Being on the same page financially with your partner is really important, but only 1 in 5 couples make important financial decisions together.
Local financial advisor Sam Gaeta from Defined Financial Planning is here with three questions you should discuss with your partner right now.
Q: Why is this a good time to talk about money?
Â· One-third of couples say finances are a big source of stress in their relationships. It is also one of the main causes of divorce.
Â· During the pandemic, more financial stressors were added to the mix, like job loss, working from home, and trying to find a way to make ends meet during these uncertain times.
Â· Now that the world is opening up, now is a great time to start talking about your financial habits and budget for the future. You will be more successful financially if you work as a team!
Q: What are some questions couples should ask themselves?
- Do we have an emergency fund?
Â· A recent study found that 51% of Americans want to improve the way they save for unexpected expenses.
Â· For many people, the pandemic has forced them to dip into these emergency funds and now many are focused on rebuilding their savings.
Â· Start by creating a budget so you know how much money you can contribute to your emergency fund each month.
Â· Discuss the income of each of you, review your monthly bills, agree on what is considered âourâ expenses and decide how much to put in a savings account.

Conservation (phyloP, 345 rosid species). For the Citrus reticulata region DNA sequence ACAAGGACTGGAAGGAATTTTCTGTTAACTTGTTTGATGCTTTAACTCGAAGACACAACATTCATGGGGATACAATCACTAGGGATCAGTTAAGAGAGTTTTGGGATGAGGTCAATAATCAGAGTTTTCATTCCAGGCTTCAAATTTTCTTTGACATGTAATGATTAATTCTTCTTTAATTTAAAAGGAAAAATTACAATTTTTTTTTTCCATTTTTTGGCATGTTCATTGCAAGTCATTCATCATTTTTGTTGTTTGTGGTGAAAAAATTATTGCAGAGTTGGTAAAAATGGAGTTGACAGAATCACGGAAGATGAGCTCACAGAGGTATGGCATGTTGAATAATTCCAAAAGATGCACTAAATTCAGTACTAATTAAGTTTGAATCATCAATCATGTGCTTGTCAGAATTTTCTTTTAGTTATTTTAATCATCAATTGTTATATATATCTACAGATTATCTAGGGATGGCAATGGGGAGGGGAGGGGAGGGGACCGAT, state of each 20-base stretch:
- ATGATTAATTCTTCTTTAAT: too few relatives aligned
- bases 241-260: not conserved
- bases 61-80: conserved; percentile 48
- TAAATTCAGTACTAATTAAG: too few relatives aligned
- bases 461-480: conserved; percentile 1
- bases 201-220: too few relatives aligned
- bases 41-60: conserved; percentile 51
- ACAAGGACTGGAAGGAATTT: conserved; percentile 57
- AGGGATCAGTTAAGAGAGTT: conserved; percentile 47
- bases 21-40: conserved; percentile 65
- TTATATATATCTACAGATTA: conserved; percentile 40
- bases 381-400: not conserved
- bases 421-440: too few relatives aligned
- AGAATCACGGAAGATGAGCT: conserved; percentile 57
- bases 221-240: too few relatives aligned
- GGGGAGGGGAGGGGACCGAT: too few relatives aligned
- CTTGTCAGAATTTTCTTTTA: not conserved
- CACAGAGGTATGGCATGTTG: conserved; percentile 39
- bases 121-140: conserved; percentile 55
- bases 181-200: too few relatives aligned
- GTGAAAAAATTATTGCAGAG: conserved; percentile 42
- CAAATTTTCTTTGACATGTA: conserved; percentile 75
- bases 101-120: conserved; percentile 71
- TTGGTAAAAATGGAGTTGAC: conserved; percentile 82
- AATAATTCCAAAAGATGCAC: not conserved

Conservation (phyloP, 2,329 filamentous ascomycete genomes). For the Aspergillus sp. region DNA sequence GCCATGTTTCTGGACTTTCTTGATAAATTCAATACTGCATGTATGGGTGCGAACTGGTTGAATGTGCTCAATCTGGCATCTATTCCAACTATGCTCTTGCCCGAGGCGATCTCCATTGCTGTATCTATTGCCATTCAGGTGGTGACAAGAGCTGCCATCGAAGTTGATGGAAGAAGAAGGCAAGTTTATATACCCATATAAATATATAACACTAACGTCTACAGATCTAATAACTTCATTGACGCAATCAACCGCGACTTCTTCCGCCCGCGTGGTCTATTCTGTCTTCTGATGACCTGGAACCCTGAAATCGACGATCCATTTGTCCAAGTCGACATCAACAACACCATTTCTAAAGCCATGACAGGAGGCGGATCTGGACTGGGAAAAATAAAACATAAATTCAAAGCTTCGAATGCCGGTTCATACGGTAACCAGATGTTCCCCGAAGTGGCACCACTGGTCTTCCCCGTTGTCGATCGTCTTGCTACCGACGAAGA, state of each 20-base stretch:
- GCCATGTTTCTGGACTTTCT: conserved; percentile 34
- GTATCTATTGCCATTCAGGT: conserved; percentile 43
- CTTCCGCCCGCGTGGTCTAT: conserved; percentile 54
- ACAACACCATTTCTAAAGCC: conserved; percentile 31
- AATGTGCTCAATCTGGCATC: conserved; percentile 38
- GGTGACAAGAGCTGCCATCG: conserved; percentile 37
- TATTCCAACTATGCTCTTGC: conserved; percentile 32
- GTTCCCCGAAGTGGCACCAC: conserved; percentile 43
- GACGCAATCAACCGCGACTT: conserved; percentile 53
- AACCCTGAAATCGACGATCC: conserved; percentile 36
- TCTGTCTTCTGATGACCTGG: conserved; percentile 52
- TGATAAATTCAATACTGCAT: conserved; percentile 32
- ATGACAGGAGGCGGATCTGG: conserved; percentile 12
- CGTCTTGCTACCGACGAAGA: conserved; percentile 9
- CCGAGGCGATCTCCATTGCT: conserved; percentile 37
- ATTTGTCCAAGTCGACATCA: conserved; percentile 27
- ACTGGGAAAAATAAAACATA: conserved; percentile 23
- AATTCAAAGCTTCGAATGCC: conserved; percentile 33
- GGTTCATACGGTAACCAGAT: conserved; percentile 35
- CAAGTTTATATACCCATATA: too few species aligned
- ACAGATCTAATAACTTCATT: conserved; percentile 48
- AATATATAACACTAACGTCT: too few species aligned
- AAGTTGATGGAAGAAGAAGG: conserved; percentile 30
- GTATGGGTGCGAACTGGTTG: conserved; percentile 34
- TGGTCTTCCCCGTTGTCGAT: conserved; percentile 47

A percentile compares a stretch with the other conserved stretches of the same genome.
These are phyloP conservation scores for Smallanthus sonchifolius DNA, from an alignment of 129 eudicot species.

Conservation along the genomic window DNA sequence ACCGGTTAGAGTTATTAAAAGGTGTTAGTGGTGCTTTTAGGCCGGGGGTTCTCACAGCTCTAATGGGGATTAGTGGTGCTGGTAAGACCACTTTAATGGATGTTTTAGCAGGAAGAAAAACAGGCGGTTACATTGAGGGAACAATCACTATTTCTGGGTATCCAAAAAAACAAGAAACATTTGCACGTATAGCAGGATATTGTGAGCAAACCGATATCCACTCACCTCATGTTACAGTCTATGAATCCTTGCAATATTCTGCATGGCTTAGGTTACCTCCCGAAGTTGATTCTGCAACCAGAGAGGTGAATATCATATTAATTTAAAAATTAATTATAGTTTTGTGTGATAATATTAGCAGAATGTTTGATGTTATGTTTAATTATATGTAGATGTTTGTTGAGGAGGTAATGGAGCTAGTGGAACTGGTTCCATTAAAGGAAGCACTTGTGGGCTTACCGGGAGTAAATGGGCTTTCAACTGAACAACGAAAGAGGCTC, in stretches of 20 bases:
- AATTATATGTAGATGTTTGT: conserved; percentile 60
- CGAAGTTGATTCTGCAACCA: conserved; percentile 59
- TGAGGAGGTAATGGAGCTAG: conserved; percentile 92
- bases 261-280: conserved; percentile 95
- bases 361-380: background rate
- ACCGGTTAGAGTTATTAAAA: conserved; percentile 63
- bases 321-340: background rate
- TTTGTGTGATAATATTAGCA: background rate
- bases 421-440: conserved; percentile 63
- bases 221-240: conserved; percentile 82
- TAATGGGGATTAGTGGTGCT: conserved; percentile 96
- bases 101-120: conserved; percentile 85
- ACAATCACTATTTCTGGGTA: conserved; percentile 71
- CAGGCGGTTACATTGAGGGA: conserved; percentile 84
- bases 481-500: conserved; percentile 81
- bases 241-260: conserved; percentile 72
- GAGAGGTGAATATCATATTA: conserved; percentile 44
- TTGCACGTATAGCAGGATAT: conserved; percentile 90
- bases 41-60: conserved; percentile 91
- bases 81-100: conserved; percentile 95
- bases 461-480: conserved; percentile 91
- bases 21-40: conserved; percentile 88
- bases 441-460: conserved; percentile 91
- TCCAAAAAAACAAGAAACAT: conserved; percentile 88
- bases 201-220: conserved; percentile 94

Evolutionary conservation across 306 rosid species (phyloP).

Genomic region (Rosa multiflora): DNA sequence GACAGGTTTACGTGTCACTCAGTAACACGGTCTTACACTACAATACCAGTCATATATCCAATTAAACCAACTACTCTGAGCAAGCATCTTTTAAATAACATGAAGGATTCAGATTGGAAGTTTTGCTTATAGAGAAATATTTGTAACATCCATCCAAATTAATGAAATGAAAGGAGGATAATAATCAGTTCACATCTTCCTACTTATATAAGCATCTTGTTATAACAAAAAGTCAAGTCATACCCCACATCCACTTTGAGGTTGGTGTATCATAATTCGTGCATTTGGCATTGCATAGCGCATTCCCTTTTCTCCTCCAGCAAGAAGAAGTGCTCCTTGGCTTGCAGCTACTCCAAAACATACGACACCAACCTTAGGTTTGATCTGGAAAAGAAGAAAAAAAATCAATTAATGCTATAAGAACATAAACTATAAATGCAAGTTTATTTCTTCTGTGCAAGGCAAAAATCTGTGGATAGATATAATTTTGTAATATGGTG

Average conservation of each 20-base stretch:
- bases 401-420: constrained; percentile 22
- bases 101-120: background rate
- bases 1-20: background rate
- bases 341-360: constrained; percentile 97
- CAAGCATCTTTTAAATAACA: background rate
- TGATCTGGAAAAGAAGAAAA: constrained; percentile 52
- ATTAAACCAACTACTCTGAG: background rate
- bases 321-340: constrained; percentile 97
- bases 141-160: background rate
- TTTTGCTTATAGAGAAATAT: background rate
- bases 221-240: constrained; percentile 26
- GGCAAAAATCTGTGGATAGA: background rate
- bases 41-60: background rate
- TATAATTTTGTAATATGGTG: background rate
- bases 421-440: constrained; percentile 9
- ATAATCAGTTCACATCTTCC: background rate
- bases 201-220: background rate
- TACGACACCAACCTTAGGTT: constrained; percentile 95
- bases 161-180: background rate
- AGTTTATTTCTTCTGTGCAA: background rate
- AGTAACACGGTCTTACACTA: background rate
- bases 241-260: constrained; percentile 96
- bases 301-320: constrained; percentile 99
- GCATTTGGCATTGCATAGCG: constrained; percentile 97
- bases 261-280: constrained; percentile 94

I have a budget spreadsheet on my website, definiplanning.com, to get you started.
2. How much debt do we have?
Â· Getting your debt under control should be a financial priority after the pandemic. A new poll found that 51% of American adults added to their credit card debt during the pandemic. This was up 23% from May 2020.
Â· As a couple, take an inventory of your debts, including how much you owe and the interest rates you are paying.
Â· A debt worksheet can help you keep track of balances, due dates, minimum payments, and interest rates, and I have one on my website.
Â· Setting up automatic payments can help make sure you don’t miss any payments. Getting hit with late fees only adds to the problem.
3. Are we saving enough for retirement?
Â· The pandemic has prevented millions of Americans from contributing to their retirement accounts.
Â· Get ââyour retirement savings back on track by including them in your monthly budget.
Â· Set aside money, even if it’s a small amount, each month by direct deposit or direct deposit so you won’t be tempted to spend it.
Q: How can couples keep their finances on track?
Â· Be kind to yourself and your partner during this stressful time. It’s okay to make mistakes and adjust things along the way.
Â· Hold an informal quarterly meeting to make sure you and your partner stay on the same page.
Â· Consider meeting annually with a financial professional who can help make sure you’re on the right track.